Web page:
It's not sharing secrets to say "The Village" has a twist -- that's a given with Shyamalan, whose had us seeing dead people, believing in superheroes and fearing an alien invasion. But this mind-bender, while good, won't send you running back to the box office for another ticket. Matter of fact, watching "The Village" again will probably seem rather boring, knowing where the story goes. Telling why would ruin the movie, though, and "The Village" is certainly worthwhile the first time around.

That leads us back to Howard, daughter of actor/director Ron Howard; she steals the entire show as Ivy Walker, a young blind woman who resides in the quite literal confines of Covington Woods, circa 1897. She lives in a secluded village of what looks to be only a few dozen people. The residents are cut off entirely from society because of "those we don't speak of" -- deadly creatures that roam the surrounding woods.

"We do not go into their woods, they do not come into our valley. It is a truce," Edward Walker (William Hurt), a village elder, tells schoolchildren early in the film. Trouble is, the creatures are getting restless -- they are entering the village unwarranted, leaving blood-red marks on doors and dead animals all around. The villagers don't know what to make of the unsolicited aggression, leading them to wonder if it's time to leave their peaceful community where money and crime are non-issues.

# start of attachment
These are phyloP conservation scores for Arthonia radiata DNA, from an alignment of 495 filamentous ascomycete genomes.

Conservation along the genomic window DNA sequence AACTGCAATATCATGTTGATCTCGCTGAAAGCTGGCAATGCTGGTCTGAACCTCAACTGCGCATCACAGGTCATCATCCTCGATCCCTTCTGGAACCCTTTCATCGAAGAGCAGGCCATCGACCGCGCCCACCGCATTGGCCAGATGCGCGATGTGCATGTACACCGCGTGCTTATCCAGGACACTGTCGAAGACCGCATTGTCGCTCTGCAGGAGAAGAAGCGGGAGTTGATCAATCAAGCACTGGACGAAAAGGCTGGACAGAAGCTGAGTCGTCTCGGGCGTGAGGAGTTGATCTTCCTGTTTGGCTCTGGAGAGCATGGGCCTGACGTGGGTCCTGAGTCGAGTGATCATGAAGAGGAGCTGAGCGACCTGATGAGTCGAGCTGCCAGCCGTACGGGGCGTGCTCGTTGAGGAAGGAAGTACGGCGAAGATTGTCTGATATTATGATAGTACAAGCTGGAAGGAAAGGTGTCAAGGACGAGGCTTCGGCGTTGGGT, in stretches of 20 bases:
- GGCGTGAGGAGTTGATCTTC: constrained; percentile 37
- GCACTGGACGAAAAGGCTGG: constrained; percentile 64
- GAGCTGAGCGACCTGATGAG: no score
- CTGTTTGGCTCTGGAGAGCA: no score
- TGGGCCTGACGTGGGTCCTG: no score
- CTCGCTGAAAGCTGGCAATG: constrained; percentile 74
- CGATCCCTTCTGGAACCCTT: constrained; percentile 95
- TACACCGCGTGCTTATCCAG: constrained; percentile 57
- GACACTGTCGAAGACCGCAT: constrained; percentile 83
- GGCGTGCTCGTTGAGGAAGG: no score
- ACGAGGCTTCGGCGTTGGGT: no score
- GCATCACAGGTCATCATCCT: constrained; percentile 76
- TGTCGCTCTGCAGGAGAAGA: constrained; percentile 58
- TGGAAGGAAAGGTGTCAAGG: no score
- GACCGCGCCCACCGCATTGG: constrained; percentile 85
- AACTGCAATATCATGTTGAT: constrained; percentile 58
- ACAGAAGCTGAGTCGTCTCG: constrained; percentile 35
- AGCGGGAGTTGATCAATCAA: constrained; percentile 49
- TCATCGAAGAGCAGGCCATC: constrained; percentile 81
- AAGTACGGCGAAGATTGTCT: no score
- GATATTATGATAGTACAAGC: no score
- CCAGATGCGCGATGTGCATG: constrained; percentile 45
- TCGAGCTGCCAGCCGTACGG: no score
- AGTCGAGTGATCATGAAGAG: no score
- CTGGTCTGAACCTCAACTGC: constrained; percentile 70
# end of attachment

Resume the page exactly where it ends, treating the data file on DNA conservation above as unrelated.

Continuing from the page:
For all his success in scaring his audience, Shyamalan is just as good (if not better) at developing fully-realized characters and their relationships. His movies are really dramas with a few scares mixed in; it's because we care so much about the characters that the horror elements make such an impact on our psyche. Enter the blossoming love between Ivy and Lucius Hunt (Joaquin Phoenix), a villager devoted to protecting Ivy and her family.

Shyamalan has a knack for finding diamonds in the rough (think Haley Joel Osment's Oscar-nominated turn as the haunted child from "Sixth Sense"); Howard is brilliant in her first major film role, bringing to life one of the best female characters in recent memory. She has strength, vulnerability and a certain intangible charm that draws you in immediately.

Phoenix deftly exudes the qualities of a Shyamalan leading man -- reserved, peaceful, not prone to unnecessary action. The two young stars are vibrant on screen. In a moving scene early on, Ivy stands in her open doorway, even as the monsters prowl about outside; with her hand outstretched, she waits for Lucius, her counterpart, to bring security to a blind woman frightened in the dark. She knows he will be there before the danger, no matter what stands between them.

Like his other films, Shyamalan draws superior performances from not just his leads, but the entire cast. Oscar-winner Adrien Brody plays Noah Percy, a mentally-disabled young man who does not fear the woods and roams in them regularly. Sigourney Weaver mutes her powerful presence to play Lucius' mother, Alice. And Hurt (also an Oscar-winner) is excellent as the stoic but troubled town elder.

There are twists aplenty as "The Village" unspools its tale, but the revelations ultimately lead to less, not more. You'll be asking questions long after the credits roll, but unlike Shyamalan's previous triumphs, the answers probably won't come with multiple viewings -- and that takes away a big chunk of the fun.

Grade: B+